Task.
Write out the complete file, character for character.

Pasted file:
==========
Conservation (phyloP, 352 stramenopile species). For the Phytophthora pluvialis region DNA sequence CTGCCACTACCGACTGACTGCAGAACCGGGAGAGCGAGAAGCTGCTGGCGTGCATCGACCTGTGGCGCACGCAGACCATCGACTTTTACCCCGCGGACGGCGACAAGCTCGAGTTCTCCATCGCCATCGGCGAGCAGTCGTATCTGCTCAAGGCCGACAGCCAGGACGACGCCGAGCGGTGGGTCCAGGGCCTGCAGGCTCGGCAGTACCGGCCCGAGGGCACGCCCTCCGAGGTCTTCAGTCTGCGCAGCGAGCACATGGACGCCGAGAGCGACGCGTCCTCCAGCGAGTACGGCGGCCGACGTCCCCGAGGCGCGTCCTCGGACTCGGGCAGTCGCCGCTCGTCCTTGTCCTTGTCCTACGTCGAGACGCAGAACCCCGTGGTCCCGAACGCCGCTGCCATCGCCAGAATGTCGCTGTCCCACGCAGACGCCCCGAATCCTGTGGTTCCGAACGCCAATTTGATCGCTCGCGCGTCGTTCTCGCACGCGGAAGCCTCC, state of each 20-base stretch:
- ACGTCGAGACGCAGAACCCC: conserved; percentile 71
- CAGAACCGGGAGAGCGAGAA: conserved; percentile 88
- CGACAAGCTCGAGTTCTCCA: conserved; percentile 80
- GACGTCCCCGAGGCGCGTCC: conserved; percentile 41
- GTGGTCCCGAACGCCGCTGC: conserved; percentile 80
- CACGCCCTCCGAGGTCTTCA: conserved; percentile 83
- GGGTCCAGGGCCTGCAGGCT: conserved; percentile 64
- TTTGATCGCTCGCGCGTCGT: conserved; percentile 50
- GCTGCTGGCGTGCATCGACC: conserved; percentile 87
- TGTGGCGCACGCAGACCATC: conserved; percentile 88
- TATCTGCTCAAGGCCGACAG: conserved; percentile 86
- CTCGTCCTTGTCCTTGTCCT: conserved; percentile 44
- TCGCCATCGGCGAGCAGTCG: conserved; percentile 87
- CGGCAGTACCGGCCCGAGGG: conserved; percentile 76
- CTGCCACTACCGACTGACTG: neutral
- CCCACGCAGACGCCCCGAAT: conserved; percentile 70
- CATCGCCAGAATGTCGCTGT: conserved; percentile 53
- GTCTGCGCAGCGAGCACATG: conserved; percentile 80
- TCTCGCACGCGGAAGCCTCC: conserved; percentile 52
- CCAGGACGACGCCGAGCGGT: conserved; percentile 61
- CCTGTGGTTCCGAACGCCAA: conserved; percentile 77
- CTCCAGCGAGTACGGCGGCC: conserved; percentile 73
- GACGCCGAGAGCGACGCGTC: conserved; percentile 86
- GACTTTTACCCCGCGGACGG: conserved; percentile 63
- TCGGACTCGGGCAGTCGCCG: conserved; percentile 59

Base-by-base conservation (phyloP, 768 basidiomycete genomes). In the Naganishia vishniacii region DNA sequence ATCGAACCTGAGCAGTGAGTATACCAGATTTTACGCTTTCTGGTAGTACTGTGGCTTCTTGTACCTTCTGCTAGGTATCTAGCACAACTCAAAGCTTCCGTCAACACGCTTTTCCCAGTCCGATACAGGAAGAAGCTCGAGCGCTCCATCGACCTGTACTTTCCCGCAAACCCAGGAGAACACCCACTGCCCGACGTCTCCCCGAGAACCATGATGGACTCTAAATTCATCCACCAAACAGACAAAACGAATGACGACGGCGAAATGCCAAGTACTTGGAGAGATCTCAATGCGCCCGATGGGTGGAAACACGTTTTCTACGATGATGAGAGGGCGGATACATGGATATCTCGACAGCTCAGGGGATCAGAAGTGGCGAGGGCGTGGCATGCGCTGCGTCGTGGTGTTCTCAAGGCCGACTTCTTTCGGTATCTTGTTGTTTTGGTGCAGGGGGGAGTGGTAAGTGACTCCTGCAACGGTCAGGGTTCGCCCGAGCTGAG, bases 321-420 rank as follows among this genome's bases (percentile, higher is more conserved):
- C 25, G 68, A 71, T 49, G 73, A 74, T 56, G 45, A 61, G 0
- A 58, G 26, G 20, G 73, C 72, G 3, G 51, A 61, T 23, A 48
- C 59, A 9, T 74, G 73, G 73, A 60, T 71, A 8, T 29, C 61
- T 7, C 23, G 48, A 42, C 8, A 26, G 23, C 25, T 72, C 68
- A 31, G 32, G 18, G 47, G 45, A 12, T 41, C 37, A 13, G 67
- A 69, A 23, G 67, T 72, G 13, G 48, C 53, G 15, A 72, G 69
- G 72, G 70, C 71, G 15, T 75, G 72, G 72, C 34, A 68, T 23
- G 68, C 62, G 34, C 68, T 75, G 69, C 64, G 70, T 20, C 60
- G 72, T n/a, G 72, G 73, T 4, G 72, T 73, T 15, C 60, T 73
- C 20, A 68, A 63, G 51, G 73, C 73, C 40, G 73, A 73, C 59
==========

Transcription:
Conservation (phyloP, 352 stramenopile species). For the Phytophthora pluvialis region DNA sequence CTGCCACTACCGACTGACTGCAGAACCGGGAGAGCGAGAAGCTGCTGGCGTGCATCGACCTGTGGCGCACGCAGACCATCGACTTTTACCCCGCGGACGGCGACAAGCTCGAGTTCTCCATCGCCATCGGCGAGCAGTCGTATCTGCTCAAGGCCGACAGCCAGGACGACGCCGAGCGGTGGGTCCAGGGCCTGCAGGCTCGGCAGTACCGGCCCGAGGGCACGCCCTCCGAGGTCTTCAGTCTGCGCAGCGAGCACATGGACGCCGAGAGCGACGCGTCCTCCAGCGAGTACGGCGGCCGACGTCCCCGAGGCGCGTCCTCGGACTCGGGCAGTCGCCGCTCGTCCTTGTCCTTGTCCTACGTCGAGACGCAGAACCCCGTGGTCCCGAACGCCGCTGCCATCGCCAGAATGTCGCTGTCCCACGCAGACGCCCCGAATCCTGTGGTTCCGAACGCCAATTTGATCGCTCGCGCGTCGTTCTCGCACGCGGAAGCCTCC, state of each 20-base stretch:
- ACGTCGAGACGCAGAACCCC: conserved; percentile 71
- CAGAACCGGGAGAGCGAGAA: conserved; percentile 88
- CGACAAGCTCGAGTTCTCCA: conserved; percentile 80
- GACGTCCCCGAGGCGCGTCC: conserved; percentile 41
- GTGGTCCCGAACGCCGCTGC: conserved; percentile 80
- CACGCCCTCCGAGGTCTTCA: conserved; percentile 83
- GGGTCCAGGGCCTGCAGGCT: conserved; percentile 64
- TTTGATCGCTCGCGCGTCGT: conserved; percentile 50
- GCTGCTGGCGTGCATCGACC: conserved; percentile 87
- TGTGGCGCACGCAGACCATC: conserved; percentile 88
- TATCTGCTCAAGGCCGACAG: conserved; percentile 86
- CTCGTCCTTGTCCTTGTCCT: conserved; percentile 44
- TCGCCATCGGCGAGCAGTCG: conserved; percentile 87
- CGGCAGTACCGGCCCGAGGG: conserved; percentile 76
- CTGCCACTACCGACTGACTG: neutral
- CCCACGCAGACGCCCCGAAT: conserved; percentile 70
- CATCGCCAGAATGTCGCTGT: conserved; percentile 53
- GTCTGCGCAGCGAGCACATG: conserved; percentile 80
- TCTCGCACGCGGAAGCCTCC: conserved; percentile 52
- CCAGGACGACGCCGAGCGGT: conserved; percentile 61
- CCTGTGGTTCCGAACGCCAA: conserved; percentile 77
- CTCCAGCGAGTACGGCGGCC: conserved; percentile 73
- GACGCCGAGAGCGACGCGTC: conserved; percentile 86
- GACTTTTACCCCGCGGACGG: conserved; percentile 63
- TCGGACTCGGGCAGTCGCCG: conserved; percentile 59

Base-by-base conservation (phyloP, 768 basidiomycete genomes). In the Naganishia vishniacii region DNA sequence ATCGAACCTGAGCAGTGAGTATACCAGATTTTACGCTTTCTGGTAGTACTGTGGCTTCTTGTACCTTCTGCTAGGTATCTAGCACAACTCAAAGCTTCCGTCAACACGCTTTTCCCAGTCCGATACAGGAAGAAGCTCGAGCGCTCCATCGACCTGTACTTTCCCGCAAACCCAGGAGAACACCCACTGCCCGACGTCTCCCCGAGAACCATGATGGACTCTAAATTCATCCACCAAACAGACAAAACGAATGACGACGGCGAAATGCCAAGTACTTGGAGAGATCTCAATGCGCCCGATGGGTGGAAACACGTTTTCTACGATGATGAGAGGGCGGATACATGGATATCTCGACAGCTCAGGGGATCAGAAGTGGCGAGGGCGTGGCATGCGCTGCGTCGTGGTGTTCTCAAGGCCGACTTCTTTCGGTATCTTGTTGTTTTGGTGCAGGGGGGAGTGGTAAGTGACTCCTGCAACGGTCAGGGTTCGCCCGAGCTGAG, bases 321-420 rank as follows among this genome's bases (percentile, higher is more conserved):
- C 25, G 68, A 71, T 49, G 73, A 74, T 56, G 45, A 61, G 0
- A 58, G 26, G 20, G 73, C 72, G 3, G 51, A 61, T 23, A 48
- C 59, A 9, T 74, G 73, G 73, A 60, T 71, A 8, T 29, C 61
- T 7, C 23, G 48, A 42, C 8, A 26, G 23, C 25, T 72, C 68
- A 31, G 32, G 18, G 47, G 45, A 12, T 41, C 37, A 13, G 67
- A 69, A 23, G 67, T 72, G 13, G 48, C 53, G 15, A 72, G 69
- G 72, G 70, C 71, G 15, T 75, G 72, G 72, C 34, A 68, T 23
- G 68, C 62, G 34, C 68, T 75, G 69, C 64, G 70, T 20, C 60
- G 72, T n/a, G 72, G 73, T 4, G 72, T 73, T 15, C 60, T 73
- C 20, A 68, A 63, G 51, G 73, C 73, C 40, G 73, A 73, C 59